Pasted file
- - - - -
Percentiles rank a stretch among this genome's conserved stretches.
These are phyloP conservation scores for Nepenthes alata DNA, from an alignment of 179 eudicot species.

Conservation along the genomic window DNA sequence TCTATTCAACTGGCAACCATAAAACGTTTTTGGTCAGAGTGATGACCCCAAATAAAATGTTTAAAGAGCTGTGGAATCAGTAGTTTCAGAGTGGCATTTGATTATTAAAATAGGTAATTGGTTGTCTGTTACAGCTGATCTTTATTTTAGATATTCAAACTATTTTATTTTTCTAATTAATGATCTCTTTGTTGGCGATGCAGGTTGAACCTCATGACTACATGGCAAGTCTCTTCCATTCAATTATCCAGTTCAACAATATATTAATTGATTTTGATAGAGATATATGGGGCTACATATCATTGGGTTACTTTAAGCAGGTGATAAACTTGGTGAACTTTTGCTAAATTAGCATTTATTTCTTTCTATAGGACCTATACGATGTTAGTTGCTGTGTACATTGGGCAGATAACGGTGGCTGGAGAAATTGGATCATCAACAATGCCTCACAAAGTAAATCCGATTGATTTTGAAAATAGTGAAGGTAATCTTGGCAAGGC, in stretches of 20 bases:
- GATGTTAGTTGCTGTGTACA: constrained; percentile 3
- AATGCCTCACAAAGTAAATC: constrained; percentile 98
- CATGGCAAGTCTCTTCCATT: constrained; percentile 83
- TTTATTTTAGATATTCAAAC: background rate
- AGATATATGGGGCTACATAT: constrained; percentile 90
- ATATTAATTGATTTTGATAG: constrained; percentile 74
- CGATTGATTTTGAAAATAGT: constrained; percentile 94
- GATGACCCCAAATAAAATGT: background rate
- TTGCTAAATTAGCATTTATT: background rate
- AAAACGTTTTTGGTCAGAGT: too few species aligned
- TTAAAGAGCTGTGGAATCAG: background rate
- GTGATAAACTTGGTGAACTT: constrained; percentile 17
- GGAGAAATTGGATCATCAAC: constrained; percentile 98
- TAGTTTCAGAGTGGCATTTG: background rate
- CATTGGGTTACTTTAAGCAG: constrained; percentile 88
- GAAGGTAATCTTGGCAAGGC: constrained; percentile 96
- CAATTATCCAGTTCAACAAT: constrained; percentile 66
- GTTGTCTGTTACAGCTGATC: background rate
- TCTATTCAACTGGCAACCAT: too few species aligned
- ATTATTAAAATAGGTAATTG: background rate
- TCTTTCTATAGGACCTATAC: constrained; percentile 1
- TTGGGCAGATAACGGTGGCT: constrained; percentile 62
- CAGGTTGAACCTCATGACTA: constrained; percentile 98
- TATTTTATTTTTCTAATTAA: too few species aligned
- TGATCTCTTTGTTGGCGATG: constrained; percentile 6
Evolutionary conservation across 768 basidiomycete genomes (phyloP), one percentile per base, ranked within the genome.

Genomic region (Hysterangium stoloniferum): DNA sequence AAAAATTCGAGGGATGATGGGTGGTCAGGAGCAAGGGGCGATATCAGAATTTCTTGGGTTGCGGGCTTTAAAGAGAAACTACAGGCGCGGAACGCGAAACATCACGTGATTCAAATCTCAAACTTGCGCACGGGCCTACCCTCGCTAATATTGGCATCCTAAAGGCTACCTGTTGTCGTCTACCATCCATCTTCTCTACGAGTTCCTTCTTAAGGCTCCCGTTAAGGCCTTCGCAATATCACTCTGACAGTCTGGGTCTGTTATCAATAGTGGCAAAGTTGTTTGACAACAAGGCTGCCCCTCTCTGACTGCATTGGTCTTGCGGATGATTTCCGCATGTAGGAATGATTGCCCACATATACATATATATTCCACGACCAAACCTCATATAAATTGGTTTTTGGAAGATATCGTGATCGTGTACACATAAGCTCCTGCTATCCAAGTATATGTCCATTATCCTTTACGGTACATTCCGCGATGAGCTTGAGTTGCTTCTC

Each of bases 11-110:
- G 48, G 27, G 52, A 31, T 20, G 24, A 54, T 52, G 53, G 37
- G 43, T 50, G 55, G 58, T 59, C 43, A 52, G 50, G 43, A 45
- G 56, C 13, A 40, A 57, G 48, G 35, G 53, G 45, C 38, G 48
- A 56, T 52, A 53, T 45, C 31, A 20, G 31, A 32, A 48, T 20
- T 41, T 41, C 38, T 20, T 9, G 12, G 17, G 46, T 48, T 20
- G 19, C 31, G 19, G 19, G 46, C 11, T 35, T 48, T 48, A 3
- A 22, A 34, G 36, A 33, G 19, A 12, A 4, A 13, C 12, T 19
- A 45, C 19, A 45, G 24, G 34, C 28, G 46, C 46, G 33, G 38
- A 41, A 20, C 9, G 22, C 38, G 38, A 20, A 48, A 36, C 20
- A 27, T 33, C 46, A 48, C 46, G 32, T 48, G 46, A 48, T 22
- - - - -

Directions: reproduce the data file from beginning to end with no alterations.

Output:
Percentiles rank a stretch among this genome's conserved stretches.
These are phyloP conservation scores for Nepenthes alata DNA, from an alignment of 179 eudicot species.

Conservation along the genomic window DNA sequence TCTATTCAACTGGCAACCATAAAACGTTTTTGGTCAGAGTGATGACCCCAAATAAAATGTTTAAAGAGCTGTGGAATCAGTAGTTTCAGAGTGGCATTTGATTATTAAAATAGGTAATTGGTTGTCTGTTACAGCTGATCTTTATTTTAGATATTCAAACTATTTTATTTTTCTAATTAATGATCTCTTTGTTGGCGATGCAGGTTGAACCTCATGACTACATGGCAAGTCTCTTCCATTCAATTATCCAGTTCAACAATATATTAATTGATTTTGATAGAGATATATGGGGCTACATATCATTGGGTTACTTTAAGCAGGTGATAAACTTGGTGAACTTTTGCTAAATTAGCATTTATTTCTTTCTATAGGACCTATACGATGTTAGTTGCTGTGTACATTGGGCAGATAACGGTGGCTGGAGAAATTGGATCATCAACAATGCCTCACAAAGTAAATCCGATTGATTTTGAAAATAGTGAAGGTAATCTTGGCAAGGC, in stretches of 20 bases:
- GATGTTAGTTGCTGTGTACA: constrained; percentile 3
- AATGCCTCACAAAGTAAATC: constrained; percentile 98
- CATGGCAAGTCTCTTCCATT: constrained; percentile 83
- TTTATTTTAGATATTCAAAC: background rate
- AGATATATGGGGCTACATAT: constrained; percentile 90
- ATATTAATTGATTTTGATAG: constrained; percentile 74
- CGATTGATTTTGAAAATAGT: constrained; percentile 94
- GATGACCCCAAATAAAATGT: background rate
- TTGCTAAATTAGCATTTATT: background rate
- AAAACGTTTTTGGTCAGAGT: too few species aligned
- TTAAAGAGCTGTGGAATCAG: background rate
- GTGATAAACTTGGTGAACTT: constrained; percentile 17
- GGAGAAATTGGATCATCAAC: constrained; percentile 98
- TAGTTTCAGAGTGGCATTTG: background rate
- CATTGGGTTACTTTAAGCAG: constrained; percentile 88
- GAAGGTAATCTTGGCAAGGC: constrained; percentile 96
- CAATTATCCAGTTCAACAAT: constrained; percentile 66
- GTTGTCTGTTACAGCTGATC: background rate
- TCTATTCAACTGGCAACCAT: too few species aligned
- ATTATTAAAATAGGTAATTG: background rate
- TCTTTCTATAGGACCTATAC: constrained; percentile 1
- TTGGGCAGATAACGGTGGCT: constrained; percentile 62
- CAGGTTGAACCTCATGACTA: constrained; percentile 98
- TATTTTATTTTTCTAATTAA: too few species aligned
- TGATCTCTTTGTTGGCGATG: constrained; percentile 6
Evolutionary conservation across 768 basidiomycete genomes (phyloP), one percentile per base, ranked within the genome.

Genomic region (Hysterangium stoloniferum): DNA sequence AAAAATTCGAGGGATGATGGGTGGTCAGGAGCAAGGGGCGATATCAGAATTTCTTGGGTTGCGGGCTTTAAAGAGAAACTACAGGCGCGGAACGCGAAACATCACGTGATTCAAATCTCAAACTTGCGCACGGGCCTACCCTCGCTAATATTGGCATCCTAAAGGCTACCTGTTGTCGTCTACCATCCATCTTCTCTACGAGTTCCTTCTTAAGGCTCCCGTTAAGGCCTTCGCAATATCACTCTGACAGTCTGGGTCTGTTATCAATAGTGGCAAAGTTGTTTGACAACAAGGCTGCCCCTCTCTGACTGCATTGGTCTTGCGGATGATTTCCGCATGTAGGAATGATTGCCCACATATACATATATATTCCACGACCAAACCTCATATAAATTGGTTTTTGGAAGATATCGTGATCGTGTACACATAAGCTCCTGCTATCCAAGTATATGTCCATTATCCTTTACGGTACATTCCGCGATGAGCTTGAGTTGCTTCTC

Each of bases 11-110:
- G 48, G 27, G 52, A 31, T 20, G 24, A 54, T 52, G 53, G 37
- G 43, T 50, G 55, G 58, T 59, C 43, A 52, G 50, G 43, A 45
- G 56, C 13, A 40, A 57, G 48, G 35, G 53, G 45, C 38, G 48
- A 56, T 52, A 53, T 45, C 31, A 20, G 31, A 32, A 48, T 20
- T 41, T 41, C 38, T 20, T 9, G 12, G 17, G 46, T 48, T 20
- G 19, C 31, G 19, G 19, G 46, C 11, T 35, T 48, T 48, A 3
- A 22, A 34, G 36, A 33, G 19, A 12, A 4, A 13, C 12, T 19
- A 45, C 19, A 45, G 24, G 34, C 28, G 46, C 46, G 33, G 38
- A 41, A 20, C 9, G 22, C 38, G 38, A 20, A 48, A 36, C 20
- A 27, T 33, C 46, A 48, C 46, G 32, T 48, G 46, A 48, T 22